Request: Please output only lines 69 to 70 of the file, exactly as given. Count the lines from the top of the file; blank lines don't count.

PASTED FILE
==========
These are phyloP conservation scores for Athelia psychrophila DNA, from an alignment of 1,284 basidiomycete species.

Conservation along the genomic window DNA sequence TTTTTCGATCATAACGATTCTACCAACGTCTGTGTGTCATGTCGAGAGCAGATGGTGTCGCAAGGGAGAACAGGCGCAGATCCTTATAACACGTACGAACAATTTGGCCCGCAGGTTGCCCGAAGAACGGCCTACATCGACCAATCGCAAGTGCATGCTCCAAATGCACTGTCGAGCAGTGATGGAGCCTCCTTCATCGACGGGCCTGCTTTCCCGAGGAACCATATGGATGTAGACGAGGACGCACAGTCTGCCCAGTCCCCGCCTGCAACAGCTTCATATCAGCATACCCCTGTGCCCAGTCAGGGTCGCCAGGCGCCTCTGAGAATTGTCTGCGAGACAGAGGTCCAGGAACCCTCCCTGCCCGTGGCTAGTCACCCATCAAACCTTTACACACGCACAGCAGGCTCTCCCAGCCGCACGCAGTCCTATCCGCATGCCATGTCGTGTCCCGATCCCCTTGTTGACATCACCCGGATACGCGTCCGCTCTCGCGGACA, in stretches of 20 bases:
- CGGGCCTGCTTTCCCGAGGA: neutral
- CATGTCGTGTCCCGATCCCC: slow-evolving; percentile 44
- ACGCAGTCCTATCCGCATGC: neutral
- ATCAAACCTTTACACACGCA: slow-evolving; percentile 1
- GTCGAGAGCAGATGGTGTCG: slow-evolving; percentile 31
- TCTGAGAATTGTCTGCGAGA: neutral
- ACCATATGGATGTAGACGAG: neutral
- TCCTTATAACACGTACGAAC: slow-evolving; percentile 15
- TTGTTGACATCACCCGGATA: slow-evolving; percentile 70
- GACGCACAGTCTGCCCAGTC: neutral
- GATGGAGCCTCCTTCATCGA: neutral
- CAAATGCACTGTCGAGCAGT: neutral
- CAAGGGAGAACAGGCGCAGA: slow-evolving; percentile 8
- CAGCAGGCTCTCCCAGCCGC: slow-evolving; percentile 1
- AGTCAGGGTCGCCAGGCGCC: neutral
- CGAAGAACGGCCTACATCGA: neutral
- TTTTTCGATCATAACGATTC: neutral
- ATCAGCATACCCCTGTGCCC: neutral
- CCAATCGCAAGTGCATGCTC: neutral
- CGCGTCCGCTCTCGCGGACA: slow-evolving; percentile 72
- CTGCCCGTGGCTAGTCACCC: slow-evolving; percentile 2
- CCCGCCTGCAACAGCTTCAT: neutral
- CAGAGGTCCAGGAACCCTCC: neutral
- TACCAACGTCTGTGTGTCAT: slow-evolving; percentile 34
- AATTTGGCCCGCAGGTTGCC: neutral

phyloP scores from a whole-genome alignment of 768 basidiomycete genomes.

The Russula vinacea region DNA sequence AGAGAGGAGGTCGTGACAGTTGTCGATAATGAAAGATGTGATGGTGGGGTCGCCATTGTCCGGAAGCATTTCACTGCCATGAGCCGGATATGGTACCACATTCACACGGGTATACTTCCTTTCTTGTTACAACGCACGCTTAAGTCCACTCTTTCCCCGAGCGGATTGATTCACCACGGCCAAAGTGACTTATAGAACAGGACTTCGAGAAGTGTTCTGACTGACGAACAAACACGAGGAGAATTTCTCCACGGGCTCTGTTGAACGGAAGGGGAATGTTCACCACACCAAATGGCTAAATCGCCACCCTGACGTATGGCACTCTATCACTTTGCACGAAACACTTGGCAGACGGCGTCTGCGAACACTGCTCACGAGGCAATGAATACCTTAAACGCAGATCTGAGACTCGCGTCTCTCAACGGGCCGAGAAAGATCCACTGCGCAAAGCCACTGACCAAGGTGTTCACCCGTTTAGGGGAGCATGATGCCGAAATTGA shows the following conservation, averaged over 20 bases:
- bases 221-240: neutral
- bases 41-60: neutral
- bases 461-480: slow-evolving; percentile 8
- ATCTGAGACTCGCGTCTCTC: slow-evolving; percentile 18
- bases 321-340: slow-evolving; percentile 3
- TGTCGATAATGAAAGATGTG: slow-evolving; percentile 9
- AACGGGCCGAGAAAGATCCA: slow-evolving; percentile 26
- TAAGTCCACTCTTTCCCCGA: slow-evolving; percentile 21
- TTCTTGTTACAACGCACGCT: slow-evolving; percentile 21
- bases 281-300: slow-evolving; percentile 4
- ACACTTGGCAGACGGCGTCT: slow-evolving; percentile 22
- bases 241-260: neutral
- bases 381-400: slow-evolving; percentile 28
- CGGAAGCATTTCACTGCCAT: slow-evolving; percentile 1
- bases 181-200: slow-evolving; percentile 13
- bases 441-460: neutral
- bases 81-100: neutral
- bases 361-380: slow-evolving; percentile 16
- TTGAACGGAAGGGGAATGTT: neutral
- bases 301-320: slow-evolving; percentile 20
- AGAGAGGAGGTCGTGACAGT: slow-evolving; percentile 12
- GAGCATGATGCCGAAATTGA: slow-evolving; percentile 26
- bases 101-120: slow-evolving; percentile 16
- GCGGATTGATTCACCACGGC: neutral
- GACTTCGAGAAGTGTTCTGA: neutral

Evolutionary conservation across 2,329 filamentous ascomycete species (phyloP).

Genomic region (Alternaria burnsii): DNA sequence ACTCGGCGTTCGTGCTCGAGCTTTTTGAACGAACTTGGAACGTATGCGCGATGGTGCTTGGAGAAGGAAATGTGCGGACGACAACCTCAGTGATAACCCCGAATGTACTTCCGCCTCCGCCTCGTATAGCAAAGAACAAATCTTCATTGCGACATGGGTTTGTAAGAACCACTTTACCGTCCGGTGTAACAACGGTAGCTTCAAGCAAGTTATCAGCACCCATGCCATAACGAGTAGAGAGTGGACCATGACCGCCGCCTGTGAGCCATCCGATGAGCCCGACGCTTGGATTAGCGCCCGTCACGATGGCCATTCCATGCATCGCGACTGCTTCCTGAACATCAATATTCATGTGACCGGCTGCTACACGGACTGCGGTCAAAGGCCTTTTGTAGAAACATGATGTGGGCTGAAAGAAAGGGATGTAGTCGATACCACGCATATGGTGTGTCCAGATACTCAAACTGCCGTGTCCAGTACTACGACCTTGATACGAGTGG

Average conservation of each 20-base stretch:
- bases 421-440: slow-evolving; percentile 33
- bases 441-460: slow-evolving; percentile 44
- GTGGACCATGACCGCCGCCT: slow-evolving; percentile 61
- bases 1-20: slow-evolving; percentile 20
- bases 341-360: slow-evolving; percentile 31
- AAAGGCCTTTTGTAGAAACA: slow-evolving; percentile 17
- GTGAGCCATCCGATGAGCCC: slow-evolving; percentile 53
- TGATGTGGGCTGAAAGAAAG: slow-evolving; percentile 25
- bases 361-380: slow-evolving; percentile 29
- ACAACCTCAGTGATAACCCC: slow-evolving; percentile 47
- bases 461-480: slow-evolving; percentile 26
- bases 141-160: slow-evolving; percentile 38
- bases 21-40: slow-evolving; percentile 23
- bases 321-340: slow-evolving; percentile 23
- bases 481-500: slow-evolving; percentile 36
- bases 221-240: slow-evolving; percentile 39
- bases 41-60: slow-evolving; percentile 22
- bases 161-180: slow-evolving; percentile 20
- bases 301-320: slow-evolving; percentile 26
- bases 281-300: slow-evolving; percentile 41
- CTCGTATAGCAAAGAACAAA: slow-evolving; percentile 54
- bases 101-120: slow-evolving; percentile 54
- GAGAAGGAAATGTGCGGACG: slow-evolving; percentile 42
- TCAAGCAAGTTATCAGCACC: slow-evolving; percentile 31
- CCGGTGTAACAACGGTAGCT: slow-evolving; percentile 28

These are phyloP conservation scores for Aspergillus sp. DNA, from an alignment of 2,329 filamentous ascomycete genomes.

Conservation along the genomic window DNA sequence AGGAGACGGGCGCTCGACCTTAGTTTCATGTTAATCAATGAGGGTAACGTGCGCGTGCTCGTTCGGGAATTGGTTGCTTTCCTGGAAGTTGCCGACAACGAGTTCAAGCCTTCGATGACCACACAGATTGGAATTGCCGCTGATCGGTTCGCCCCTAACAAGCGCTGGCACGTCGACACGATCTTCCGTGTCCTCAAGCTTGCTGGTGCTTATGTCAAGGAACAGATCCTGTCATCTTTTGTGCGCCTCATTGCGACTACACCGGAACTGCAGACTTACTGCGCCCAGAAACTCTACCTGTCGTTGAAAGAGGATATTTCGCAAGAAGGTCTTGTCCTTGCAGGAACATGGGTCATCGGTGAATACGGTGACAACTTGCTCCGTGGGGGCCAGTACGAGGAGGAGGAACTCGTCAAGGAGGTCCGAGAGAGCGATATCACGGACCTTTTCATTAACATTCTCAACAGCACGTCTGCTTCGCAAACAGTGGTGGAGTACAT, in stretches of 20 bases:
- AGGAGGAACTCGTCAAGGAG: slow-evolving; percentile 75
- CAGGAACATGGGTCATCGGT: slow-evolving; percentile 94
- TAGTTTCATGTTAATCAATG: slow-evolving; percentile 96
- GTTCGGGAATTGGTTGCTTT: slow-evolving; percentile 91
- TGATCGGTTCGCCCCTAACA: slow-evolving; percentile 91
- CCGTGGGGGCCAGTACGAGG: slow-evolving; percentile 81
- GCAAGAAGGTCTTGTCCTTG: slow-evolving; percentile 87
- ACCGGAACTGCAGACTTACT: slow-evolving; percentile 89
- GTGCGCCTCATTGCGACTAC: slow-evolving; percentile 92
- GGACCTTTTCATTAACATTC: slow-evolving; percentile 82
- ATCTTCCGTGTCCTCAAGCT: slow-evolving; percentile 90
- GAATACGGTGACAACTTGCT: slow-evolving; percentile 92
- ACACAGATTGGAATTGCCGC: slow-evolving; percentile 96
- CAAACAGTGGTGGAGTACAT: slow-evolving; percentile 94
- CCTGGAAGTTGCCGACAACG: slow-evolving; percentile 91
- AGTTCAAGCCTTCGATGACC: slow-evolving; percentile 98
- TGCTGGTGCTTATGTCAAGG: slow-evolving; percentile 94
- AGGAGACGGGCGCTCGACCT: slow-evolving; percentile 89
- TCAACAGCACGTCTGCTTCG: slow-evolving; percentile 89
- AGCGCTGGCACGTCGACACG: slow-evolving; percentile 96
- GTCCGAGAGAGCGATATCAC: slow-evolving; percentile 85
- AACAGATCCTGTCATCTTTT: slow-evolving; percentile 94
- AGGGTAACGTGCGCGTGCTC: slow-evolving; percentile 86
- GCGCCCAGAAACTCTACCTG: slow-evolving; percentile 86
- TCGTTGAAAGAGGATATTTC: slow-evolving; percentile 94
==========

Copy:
- bases 141-160: slow-evolving; percentile 38
- bases 21-40: slow-evolving; percentile 23